Junior has an extensive shoe collection consisting of mainly soccer cleats, but he is covered for any occasion. “I do not know how it got this big, but here we are.”

Junior uses these bistro lights to create a homey vibe in his room, and I can attest firsthand—it is nice. Junior agrees, saying “It’s everything I need.”


Humans of Northwood: Jordan Shullenberger ’23

“I started playing soccer when my parents signed up for the rec league when I was five. I wasn’t very good. I was kind of small and skinny. I kept playing rec through the years. I started to really like it, so my parents signed up for a club when I was maybe eight or nine. It was called Capital Soccer, and then I played Capital until freshman year when I switched to Far Post Soccer Club and my high school team. This year, the fall season ended, and at the end of the semester, I decided to transfer. Soccer at Northwood is better, and the exposure is better, and it’s just a better environment.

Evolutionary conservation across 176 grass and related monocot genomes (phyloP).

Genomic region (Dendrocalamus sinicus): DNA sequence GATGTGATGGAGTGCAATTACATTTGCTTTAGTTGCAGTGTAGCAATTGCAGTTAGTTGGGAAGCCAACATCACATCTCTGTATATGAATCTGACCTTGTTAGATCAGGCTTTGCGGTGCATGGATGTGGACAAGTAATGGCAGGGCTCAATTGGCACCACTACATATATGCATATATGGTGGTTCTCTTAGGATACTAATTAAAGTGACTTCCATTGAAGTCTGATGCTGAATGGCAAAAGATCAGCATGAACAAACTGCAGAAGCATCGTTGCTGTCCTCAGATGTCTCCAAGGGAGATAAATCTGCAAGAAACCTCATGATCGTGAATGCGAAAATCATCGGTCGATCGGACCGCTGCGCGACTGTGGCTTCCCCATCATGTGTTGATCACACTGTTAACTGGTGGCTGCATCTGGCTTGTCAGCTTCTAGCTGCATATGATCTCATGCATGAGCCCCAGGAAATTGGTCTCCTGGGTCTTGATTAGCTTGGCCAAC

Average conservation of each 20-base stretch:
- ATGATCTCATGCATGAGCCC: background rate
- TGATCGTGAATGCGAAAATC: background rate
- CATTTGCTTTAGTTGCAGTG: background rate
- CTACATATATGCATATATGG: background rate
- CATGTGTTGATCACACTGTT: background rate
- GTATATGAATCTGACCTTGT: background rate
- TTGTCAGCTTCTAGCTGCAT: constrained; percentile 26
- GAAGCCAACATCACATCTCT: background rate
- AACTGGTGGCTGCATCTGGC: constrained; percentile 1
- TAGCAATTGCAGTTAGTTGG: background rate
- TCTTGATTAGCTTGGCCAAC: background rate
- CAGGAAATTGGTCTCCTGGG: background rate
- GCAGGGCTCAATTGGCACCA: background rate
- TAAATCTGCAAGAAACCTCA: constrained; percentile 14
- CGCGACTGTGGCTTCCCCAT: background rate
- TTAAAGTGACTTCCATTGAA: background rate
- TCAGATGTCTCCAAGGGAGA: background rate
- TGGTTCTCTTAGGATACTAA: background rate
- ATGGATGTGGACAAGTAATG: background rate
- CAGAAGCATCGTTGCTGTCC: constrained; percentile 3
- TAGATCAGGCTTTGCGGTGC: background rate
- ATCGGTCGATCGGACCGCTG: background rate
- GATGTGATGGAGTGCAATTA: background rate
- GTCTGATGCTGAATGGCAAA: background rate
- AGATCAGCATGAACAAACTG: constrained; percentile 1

“Northwood feels like more of a community in that I’m seeing the same people every day, spending a lot of time with the same people, and getting closer to people around me. At my old school, it felt like I didn’t know anyone besides my friends and the people in my grade and the grade below me.

“I want to play college soccer, and I also want to improve my grades and get better socially, come out of my shell a little because I’m not the most talkative person, just developing socially, physically, academically, and mentally.

“I’m very close with my family, and only seeing them every other week is tough. I am just developing self-reliance. Not depending on my parents so much to do things for me…it’s kind of like the push into the real world.”